Rosey Mitchell

Words by Theodora Sutcliffe

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Covid-19 has shattered plans, dreams and businesses around the globe. And Rosey Mitchell, the much-awarded bar manager who helped grow Three Sheets from a low-profile backroom bar in east London's hipster Dalston neighbourhood to top 20 in the World's 50 Best, is caught up in it too.

As we talk, with Covid closures looming in the background but as yet unconfirmed, Mitchell is abandoning plans for a 3,500-km road trip culminating in opening her dream music venue and embracing the prospect of staying in her current role, which she loves.

"I was thinking of going out to Canada in May and traveling for a little bit: east from Vancouver Island, all the way across the west and then ending up in Toronto," she says, noting that she has only a couple of years left before she turns 30, when working visas become exponentially more difficult. "But that has been wildly pushed back-and for the time being I'm completely happy to stay here until everything calms down and we're not living in a dystopian novel anymore."

Like many career bartenders, Mitchell, a London native, fell into the industry after other plans collapsed-in this case, art school. "I was a bit more of an anarchist and didn't want to do the work. I don't know why I was surprised I didn't get into art school the first time I tried," she recalls. "So I started working in nightclubs in South London. For a while I was reapplying and then I just kind of ended up staying."

A few months into her job, Mitchell's then-boss took her to Soho and to Lab, a bartending institution from 1999 to 2016. "I remember having this perfect martini, and I was just completely sold on the industry," she recalls. "You can be creative on so many different levels. You can be creative with liquid. You can be creative in the social aspect. Or, like Rebekkah Dooley, you can be creative on that kind of multimedia platform."

Mitchell worked her way up to Brixton's Seven Bar Group and then to Tony Conigliaro's Islington bar 69 Colebrooke Row, with a stint at Milk & Honey along the way. "As soon as I got to Colebrooke Row, I went straight to the Drink Factory because I was like: 'This is where I want to be, this is amazing,'" she recalls.

Over her time at Drink Factory, Conigliaro's drinks creation and consultancy arm, Mitchell honed her creative skills. "Tony taught me what creativity is on so many different levels and that will always be part of me," she said. "He asked questions, he was always pushing to find new ways to do things."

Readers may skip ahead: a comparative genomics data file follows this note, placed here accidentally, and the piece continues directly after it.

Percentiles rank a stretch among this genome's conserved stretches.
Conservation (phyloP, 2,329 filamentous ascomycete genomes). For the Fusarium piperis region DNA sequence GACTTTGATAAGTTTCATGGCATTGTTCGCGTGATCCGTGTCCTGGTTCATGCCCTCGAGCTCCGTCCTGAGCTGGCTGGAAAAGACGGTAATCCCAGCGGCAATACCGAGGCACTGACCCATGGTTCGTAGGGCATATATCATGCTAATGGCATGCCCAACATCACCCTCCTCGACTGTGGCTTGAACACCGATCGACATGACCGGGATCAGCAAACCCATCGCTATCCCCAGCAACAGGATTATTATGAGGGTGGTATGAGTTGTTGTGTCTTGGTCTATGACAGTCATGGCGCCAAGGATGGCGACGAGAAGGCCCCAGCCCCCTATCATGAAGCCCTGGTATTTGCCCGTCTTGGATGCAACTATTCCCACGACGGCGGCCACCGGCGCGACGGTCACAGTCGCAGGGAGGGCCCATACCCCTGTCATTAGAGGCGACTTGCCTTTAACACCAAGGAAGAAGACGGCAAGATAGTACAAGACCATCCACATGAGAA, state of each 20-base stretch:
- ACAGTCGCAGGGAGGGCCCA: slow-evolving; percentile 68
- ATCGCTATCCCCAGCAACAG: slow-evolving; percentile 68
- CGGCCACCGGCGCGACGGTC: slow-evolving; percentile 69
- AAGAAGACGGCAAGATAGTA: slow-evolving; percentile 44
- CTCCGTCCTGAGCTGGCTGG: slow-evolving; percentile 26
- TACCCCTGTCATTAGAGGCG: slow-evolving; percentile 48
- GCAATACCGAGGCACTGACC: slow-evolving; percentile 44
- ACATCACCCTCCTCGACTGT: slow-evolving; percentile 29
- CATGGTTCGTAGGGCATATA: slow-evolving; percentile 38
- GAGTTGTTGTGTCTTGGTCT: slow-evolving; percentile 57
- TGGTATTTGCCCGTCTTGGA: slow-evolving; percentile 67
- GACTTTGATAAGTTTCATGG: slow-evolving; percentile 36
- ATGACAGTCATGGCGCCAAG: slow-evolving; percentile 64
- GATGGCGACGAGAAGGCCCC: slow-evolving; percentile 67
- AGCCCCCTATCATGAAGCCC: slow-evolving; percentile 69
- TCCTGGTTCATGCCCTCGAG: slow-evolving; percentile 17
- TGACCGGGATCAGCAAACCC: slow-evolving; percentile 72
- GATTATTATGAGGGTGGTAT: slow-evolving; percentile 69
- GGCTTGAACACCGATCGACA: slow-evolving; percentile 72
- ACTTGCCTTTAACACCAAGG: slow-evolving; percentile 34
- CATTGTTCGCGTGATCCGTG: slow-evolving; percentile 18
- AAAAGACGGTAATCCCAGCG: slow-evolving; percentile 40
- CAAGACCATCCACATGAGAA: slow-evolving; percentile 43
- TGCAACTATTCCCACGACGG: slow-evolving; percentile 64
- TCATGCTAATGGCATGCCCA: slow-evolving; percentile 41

It was at Colebrooke Row that she met Max Venning, then operations manager, who would go on to open Three Sheets with his brother Noel. And, besides refining her drink-making toolbox, she developed her organisational abilities, working her way up to assistant manager.

For Mitchell, it's the ability to see things globally that sets managers apart from bartenders. "It's tapping into the bigger picture that makes the difference. Bartenders are very good at fine detail. Bartending is all about perfecting the finer details, whether that's being an amazing host, or making lists, or making really creative drinks," she says. "Being a manager is taking it all and viewing it all and running with it."

Over the three years since Three Sheets opened, the neighbourhood has changed dramatically. "When I first went drinking in Dalston, taking it back like 10 years ago, you won't go into Dalston for a drink in the evening: it was a place that you went for late night drinking and clubbing, and it always had that rough-around-the-edges kind of vibe to it," Mitchell recalls. "There are things popping up left right and centre now, chains especially. There's a Pret now, which I think speaks for itself."

In 2018, the year that Three Sheets first broke into the World's 50 Best top 50, Mitchell won Compass Box Whisky's The Circle competition, with the prize of creating her very own blend-The Circle, which is now on back bars both locally and internationally. "I haven't quite got over seeing my bottle out and about, which is cool now because it's actually out," she says. "I'm really, really bad at talking myself up when it comes to things like that so I'm really happy when friends say, 'Oh, you should try this whisky! She made it.'"

While Mitchell describes the experience as "orgasmic, other-worldly", more important from a business perspective has been Three Sheets' position in the top 50. "Awards are a shout out to the industry, a statement," she says. "The public don't know about those and they won't really care, and they get forgotten about quite quickly when the next year comes around. It doesn't affect your business in terms of percentages or numbers as much as being in the top 50 can."

And that position is a real draw for what is, at heart, still a neighbourhood bar. "I really, really enjoy when our locals end up finding out about it and you can see them tell their friends in this proud way, 'Come see this little cool bar,'" she says. "Then, when they're in, they're all like: 'It's number 16 in the world.'"

For others hoping to replicate the feat, Mitchell offers some simple advice. "Stay true to who you are and the bar. Don't change your identity to fit in with what you may think the judges are looking for," she says. "Try not to overcomplicate things."

And, perhaps most importantly, keep things clean and simple. "I really hate clutter. I hate clutter in all aspects of my life, and you can apply that to all aspects behind the bar, whether that's drinks development or service or your work back of house," she says. "Keeping things simple in the work environment is essential in having a bar work efficiently in my opinion."

And, whatever happens in the wake of Covid-19, that crisp, clear vision is set to be more important than ever before.

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